Hardly had the last sound of the drum passed out of hearing, when the elastic thunder of a fresh one claimed attention. The truth being, that the Junction Club of Ipley and Hillford, whose colours were yellow and blue, was a seceder from the old-established Hillford Club, on which it had this day shamefully stolen a march by parading everywhere in the place of it, and disputing not only its pasture-grounds but its identity.
There is no instrument the sound of which proclaims such a vast internal satisfaction as the drum. I know not whether it be that the sense we have of the corpulency of this instrument predisposes us to imagine it supremely content: as when an alderman is heard snoring the world is assured that it listens to the voice of its own exceeding gratulation. A light heart in a fat body ravishes not only the world but the philosopher. If monotonous, the one note of the drum is very correct. Like the speaking of great Nature, what it means is implied by the measure. When the drum beats to the measure of a common human pulsation it has a conquering power: inspiring us neither to dance nor to trail the members, but to march as life does, regularly, and in hearty good order, and with a not exhaustive jollity. It is a sacred instrument.
Now the drum which is heard to play in this cheerful fashion, while at the same time we know that discomfiture is cruelly harrying it: that its inmost feelings are wounded, and that worse is in store for it, affects the contemplative mind with an inexpressibly grotesque commiseration. Do but listen to this one, which is the joint corporate voice of the men of Hillford. Outgeneraled, plundered, turned to ridicule, it thumps with unabated briskness. Here indeed might Sentimentalism shed a fertile tear!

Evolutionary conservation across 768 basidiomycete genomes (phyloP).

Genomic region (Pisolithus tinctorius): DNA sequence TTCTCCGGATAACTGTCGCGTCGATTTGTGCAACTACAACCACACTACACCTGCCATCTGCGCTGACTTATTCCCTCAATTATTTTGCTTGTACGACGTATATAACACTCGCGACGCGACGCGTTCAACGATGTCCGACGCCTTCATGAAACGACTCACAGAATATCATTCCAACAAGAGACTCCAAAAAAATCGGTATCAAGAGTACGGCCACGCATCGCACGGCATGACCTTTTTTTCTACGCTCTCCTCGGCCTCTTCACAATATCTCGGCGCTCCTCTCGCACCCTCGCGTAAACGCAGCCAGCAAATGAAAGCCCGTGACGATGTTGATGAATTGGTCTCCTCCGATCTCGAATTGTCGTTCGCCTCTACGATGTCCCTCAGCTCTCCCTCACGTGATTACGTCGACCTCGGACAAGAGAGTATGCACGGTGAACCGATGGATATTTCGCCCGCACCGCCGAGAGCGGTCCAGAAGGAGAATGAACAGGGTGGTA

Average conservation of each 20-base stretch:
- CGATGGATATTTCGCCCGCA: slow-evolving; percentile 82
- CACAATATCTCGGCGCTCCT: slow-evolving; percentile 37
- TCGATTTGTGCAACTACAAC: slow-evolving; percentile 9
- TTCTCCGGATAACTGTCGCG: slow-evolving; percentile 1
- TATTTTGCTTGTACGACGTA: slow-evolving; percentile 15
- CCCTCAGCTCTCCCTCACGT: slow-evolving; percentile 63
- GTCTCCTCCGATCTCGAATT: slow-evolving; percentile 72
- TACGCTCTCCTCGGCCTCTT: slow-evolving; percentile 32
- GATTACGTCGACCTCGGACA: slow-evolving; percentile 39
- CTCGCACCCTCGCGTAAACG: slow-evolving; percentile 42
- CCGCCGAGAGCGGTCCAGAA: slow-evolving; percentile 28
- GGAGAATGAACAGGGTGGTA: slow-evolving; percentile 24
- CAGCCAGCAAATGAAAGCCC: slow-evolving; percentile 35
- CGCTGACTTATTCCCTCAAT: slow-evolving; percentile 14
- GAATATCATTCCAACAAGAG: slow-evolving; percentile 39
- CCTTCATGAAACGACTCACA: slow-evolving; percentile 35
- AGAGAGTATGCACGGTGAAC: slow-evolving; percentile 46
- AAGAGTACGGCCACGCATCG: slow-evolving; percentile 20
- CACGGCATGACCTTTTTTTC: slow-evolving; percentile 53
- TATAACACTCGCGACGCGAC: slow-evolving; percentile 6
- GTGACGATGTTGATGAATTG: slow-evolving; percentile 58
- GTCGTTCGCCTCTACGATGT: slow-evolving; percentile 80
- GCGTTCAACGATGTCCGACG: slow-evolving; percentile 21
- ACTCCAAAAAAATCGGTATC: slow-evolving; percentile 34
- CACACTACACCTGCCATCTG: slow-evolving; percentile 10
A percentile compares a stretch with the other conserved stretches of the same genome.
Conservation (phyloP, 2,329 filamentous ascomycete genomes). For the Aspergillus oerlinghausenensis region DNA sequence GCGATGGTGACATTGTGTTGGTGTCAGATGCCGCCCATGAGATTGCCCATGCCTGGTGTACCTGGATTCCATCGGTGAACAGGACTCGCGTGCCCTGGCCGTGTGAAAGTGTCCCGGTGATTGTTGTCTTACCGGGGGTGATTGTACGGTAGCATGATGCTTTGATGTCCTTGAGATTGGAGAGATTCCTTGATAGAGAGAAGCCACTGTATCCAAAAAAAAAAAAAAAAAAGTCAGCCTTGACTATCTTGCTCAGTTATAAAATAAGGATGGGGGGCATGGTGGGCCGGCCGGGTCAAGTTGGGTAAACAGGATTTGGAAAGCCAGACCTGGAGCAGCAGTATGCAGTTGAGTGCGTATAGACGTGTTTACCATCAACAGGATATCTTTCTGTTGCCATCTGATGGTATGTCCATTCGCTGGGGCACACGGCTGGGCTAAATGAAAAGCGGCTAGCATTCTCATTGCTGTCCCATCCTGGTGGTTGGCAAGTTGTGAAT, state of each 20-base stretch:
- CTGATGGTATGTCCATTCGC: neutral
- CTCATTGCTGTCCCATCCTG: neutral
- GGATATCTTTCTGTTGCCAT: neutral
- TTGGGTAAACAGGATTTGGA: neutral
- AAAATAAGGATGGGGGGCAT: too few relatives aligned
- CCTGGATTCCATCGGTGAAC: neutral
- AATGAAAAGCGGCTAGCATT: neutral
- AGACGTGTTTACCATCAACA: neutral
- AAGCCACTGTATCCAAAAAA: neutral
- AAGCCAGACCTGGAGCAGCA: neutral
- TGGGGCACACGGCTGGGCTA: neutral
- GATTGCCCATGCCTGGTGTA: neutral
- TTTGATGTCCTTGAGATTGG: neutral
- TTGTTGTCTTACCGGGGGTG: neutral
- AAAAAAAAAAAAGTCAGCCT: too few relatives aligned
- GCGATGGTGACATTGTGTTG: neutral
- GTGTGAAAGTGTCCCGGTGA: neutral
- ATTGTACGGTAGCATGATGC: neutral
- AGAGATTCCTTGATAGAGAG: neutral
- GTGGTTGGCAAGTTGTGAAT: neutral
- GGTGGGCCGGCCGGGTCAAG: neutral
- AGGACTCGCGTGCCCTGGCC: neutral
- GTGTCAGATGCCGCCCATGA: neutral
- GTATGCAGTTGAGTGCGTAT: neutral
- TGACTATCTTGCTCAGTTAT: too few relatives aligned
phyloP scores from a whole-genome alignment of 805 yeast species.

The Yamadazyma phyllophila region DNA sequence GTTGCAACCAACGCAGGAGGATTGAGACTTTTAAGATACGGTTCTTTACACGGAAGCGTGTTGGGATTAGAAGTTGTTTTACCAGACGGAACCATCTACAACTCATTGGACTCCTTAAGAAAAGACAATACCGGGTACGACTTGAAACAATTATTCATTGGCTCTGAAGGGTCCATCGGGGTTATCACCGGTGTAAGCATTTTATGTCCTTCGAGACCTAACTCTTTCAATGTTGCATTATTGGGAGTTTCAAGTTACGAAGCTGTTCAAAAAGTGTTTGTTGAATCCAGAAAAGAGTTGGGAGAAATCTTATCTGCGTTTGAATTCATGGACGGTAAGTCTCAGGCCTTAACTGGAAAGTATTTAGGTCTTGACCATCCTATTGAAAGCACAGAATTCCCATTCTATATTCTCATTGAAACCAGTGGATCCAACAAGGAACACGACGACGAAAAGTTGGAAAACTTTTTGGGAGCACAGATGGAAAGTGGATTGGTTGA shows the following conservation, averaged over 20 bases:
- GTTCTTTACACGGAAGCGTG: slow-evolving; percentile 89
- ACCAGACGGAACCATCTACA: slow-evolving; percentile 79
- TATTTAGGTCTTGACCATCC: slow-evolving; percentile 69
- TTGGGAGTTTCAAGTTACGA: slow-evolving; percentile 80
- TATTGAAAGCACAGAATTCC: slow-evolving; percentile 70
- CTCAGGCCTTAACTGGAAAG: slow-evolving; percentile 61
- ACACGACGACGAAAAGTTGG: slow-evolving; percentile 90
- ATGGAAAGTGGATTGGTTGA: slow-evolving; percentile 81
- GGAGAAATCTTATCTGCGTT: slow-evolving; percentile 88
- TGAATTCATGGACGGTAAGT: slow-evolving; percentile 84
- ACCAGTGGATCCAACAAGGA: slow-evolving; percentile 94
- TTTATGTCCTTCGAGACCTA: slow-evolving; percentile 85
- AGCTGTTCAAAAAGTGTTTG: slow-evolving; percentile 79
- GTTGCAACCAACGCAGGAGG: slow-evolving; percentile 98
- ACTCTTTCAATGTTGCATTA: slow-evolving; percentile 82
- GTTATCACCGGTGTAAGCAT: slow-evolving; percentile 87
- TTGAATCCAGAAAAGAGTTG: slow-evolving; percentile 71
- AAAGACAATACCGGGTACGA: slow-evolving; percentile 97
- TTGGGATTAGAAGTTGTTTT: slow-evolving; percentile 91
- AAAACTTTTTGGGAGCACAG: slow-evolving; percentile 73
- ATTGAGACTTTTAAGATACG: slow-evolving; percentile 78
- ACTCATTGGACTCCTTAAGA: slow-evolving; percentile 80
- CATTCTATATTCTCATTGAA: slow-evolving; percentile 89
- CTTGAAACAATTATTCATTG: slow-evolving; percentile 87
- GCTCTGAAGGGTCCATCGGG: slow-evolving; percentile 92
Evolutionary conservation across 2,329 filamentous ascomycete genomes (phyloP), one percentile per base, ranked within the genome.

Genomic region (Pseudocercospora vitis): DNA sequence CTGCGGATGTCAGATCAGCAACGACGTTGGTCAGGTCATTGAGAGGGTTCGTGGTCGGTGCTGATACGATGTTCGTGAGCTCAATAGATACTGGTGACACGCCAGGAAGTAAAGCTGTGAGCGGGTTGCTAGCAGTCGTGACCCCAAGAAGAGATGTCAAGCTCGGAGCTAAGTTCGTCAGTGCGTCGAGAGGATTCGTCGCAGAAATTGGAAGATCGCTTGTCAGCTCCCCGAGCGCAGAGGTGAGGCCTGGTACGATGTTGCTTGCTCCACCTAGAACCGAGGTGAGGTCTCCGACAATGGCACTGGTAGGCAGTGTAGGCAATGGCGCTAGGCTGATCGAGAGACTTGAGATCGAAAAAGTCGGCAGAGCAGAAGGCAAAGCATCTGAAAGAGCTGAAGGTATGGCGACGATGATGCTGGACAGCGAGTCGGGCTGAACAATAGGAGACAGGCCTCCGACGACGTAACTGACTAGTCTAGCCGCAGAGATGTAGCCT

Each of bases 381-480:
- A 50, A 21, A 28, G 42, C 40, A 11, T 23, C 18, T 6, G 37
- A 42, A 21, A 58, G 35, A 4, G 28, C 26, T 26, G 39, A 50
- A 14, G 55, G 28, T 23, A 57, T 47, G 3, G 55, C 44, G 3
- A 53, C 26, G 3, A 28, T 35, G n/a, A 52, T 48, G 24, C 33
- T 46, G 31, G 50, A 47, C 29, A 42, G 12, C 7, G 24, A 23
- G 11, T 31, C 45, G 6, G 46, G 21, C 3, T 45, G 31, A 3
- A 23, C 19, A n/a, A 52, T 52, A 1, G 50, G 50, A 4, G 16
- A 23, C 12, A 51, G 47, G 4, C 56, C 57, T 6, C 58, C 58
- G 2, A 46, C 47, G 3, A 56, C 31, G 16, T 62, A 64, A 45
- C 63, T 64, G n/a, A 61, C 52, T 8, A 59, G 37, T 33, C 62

Anticipating that it will eventually be hung up among our national symbols, I proceed. The drum of Hillford entered the Brookfield grounds as Ipley had done, and with a similar body of decorated Clubmen; sounding along until it faced the astonished proprietor, who held up his hand and requested to know the purpose of the visit. One sentence of explanation sufficed.
“What!” cried Mr. Pole, “do you think you can milk a cow twice in ten minutes?”
Several of the Hillford men acknowledged that it would be rather sharp work.
Their case was stated: whereupon Mr. Pole told them that he had just been ‘milked,’ and regretted it, but requested them to see that he could not possibly be equal to any second proceeding of the sort. On their turning to consult together, he advised them to bear it with fortitude. “All right, sir!” they said: and a voice from the ranks informed him that their word was ‘Jolly.’ Then a signal was given, and these indomitable fellows cheered the lord of Brookfield as lustily as if they had accomplished the feat of milking him twice in an hour. Their lively hurrahs set him blinking in extreme discomposure of spirit, and he was fumbling at his pocket, when the drum a little precipitately thumped: the ranks fell into order, and the departure was led by the tune of the ’King of the Cannibal islands:’ a tune that is certain to create a chorus on the march. On this occasion, the line:—